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When a sponge is somewhat condensed by being squeezed between the fingers, it will not receive and retain so much water as when in its more loose and open state.
If more squeezed and condensed, some of the water will come out of its inner parts, and flow on the surface.
If the pressure of the fingers be entirely removed, the sponge will not only resume what was lately forced out, but attract an additional quantity. - As the sponge in its rarer state will naturally attract and absorb more water, and in its denser state will naturally attract and absorb less water; we may call the quantity it attracts and absorbs in either state, its natural quantity, the state being considered.. · Now what the sponge is to water, the same is water to the electric fluid.
When a portion of water is in its common dense state, it can hold no more electric fluid than it has; if any be added, it spreads on the surface.
When the same portion of water is rarefied into vapor, and forms a cloud, it is then capable of receiving and absorbing a much greater quantity ; there is room for each particle to have an electric atmosphere.
Thus water, in its rarefied state, or in the form of a cloud, will be in a negative state of electricity; it will have less than its natural quantity ; that is, less than it is naturally capable of attracting and absorbing in that state.
Such a cloud, then, coming so near the earth as to be within the striking distance, will receive from the earth a flash of the electric fluid ; which flash, to supply a great extent of cloud, must sometimes contain a very great quantity of that fluid...
Or such a cloud, passing over woods of tall trees,
may, from the points and sharp edges of their moist top leaves, receive silently some supply.
A cloud, being by any means supplied from the earth, may strike into other clouds that have not been supplied, or not so much supplied ; and those to others, till an equilibrium is produced among all the clouds that are within striking distance of each other.
The cloud thus supplied, having parted with much of what it first received, may require and receive a fresh supply from the earth, or from some other cloud, which by the wind is brought into such a situation as to receive it more readily from the earth.
Hence repeated and continual strokes and flashes, till the clouds have all got nearly their natural quantity as clouds, or till they have descended in showers, and are united again with this terraqueous globe, their original.
Thus, thunder-clouds are generally in a negative state of electricity compared with the earth, agreeable to most of our experiments; yet, as by one experiment we found a cloud electrized positively, I conjecture, that, in that case, such cloud, after having received what was, in its rare state, only its natural quantity, became compressed by the driving winds, or some other means, so that part of what it had absorbed was forced out, and formed an electric atmosphere around it in its denser state. Hence it was capable of communicating positive electricity to my rod.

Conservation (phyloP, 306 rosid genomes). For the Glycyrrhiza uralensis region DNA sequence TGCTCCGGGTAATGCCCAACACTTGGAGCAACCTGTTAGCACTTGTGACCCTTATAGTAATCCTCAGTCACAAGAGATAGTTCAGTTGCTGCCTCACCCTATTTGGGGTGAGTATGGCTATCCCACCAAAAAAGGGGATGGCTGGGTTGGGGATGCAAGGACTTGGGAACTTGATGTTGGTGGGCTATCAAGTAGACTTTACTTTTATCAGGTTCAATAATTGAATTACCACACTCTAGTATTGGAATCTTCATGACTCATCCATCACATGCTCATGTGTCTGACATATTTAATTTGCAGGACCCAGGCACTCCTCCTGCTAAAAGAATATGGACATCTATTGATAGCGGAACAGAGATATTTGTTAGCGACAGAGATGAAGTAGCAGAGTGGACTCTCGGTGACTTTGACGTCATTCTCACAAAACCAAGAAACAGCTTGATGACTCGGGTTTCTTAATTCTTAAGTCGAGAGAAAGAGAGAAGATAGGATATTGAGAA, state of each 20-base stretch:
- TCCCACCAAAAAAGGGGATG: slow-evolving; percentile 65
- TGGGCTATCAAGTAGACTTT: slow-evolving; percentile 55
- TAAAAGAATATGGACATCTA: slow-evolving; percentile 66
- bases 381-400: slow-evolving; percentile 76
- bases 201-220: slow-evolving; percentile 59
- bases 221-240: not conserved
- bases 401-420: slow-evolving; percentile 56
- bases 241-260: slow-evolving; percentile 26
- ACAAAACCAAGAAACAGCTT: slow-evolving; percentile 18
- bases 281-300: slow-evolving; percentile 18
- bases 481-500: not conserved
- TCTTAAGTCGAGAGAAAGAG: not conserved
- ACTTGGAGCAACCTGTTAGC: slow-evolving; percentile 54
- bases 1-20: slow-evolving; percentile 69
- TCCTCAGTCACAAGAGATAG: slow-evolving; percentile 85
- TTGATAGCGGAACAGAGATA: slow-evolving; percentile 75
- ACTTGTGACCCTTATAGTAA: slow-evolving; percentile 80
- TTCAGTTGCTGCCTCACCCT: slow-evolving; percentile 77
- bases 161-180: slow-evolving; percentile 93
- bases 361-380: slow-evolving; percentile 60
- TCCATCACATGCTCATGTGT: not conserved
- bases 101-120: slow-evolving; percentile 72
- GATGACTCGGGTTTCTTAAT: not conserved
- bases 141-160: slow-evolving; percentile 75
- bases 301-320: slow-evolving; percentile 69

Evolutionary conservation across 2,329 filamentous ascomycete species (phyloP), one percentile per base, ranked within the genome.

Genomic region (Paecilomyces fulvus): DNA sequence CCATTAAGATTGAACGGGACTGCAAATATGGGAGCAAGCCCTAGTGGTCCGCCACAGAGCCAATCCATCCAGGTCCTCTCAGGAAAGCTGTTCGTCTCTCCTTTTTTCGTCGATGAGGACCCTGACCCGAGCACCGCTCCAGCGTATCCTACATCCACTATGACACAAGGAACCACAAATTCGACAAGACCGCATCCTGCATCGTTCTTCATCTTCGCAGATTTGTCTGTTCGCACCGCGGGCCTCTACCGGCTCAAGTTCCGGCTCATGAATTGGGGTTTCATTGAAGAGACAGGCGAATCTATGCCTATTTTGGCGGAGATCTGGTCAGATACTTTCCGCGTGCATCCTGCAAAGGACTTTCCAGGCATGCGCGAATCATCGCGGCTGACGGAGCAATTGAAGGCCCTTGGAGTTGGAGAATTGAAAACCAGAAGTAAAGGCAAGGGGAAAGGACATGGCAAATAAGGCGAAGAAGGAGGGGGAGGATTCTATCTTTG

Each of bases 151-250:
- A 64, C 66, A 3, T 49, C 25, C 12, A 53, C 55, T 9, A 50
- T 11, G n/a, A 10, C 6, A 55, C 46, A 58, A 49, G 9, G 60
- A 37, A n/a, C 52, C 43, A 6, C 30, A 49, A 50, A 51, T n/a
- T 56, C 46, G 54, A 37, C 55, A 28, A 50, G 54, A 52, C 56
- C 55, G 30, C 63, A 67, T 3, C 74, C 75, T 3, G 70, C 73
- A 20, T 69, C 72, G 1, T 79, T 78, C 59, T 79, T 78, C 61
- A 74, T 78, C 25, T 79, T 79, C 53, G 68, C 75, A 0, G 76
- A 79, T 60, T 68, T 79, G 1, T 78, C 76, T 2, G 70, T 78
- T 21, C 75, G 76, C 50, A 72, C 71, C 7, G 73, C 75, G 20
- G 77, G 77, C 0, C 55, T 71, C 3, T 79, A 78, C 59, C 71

To show that a body in different circumstances of dilatation and contraction is capable of receiving and retaining more or less of the electric fluid on its surface, I would relate the following experiment. I placed a clean wine-glass on the floor, and on it a small silver can. In the can I put about three yards of brass chain; to one end of which I fastened a silk thread, which went right up to the ceiling, where it passed over a pulley, and came down again to my hand, that I might at pleasure draw the chain up out of the can, extending it till within a foot of the ceiling, and let it gradually sink into the can again. From the ceiling, by another thread of fine raw silk, I suspended a small light lock of cotton, so as that when it hung perpendicularly, it came in contact with the side of the can. . Then, approaching the wire of a charged phial to the can, I gave it a spark, which flowed round in an electric atmosphere; and the lock of cotton was repelled from the side of the can to the distance of about nine or ten inches. The can would not then receive another spark from the wire of the phial; but, as I gradually drew up the chain, the atmosphere of the can diminished by flowing over the rising chain, and the lock of cotton accordingly drew nearer and nearer to the cân; and then, if I again brought the phial wire near the can, it would receive another spark, and the cotton fly off again to its first distance; and thus, as the chain was drawn higher, the can would receive more sparks; because the can and extended chain were capable of supporting a greater atmosphere than the can with the chain gathered up into its belly. And that the atmosphere round the can was diminished by raising the chain, and increased again by lowering, is not only agreeable to reason, since the atmosphere of the chain must be drawn from that of the can, when it rose, and returned to it again when it fell; but was also evident to the eye, the lock of cotton always approaching the can when the chain was drawn up, and receding when it was let down again. .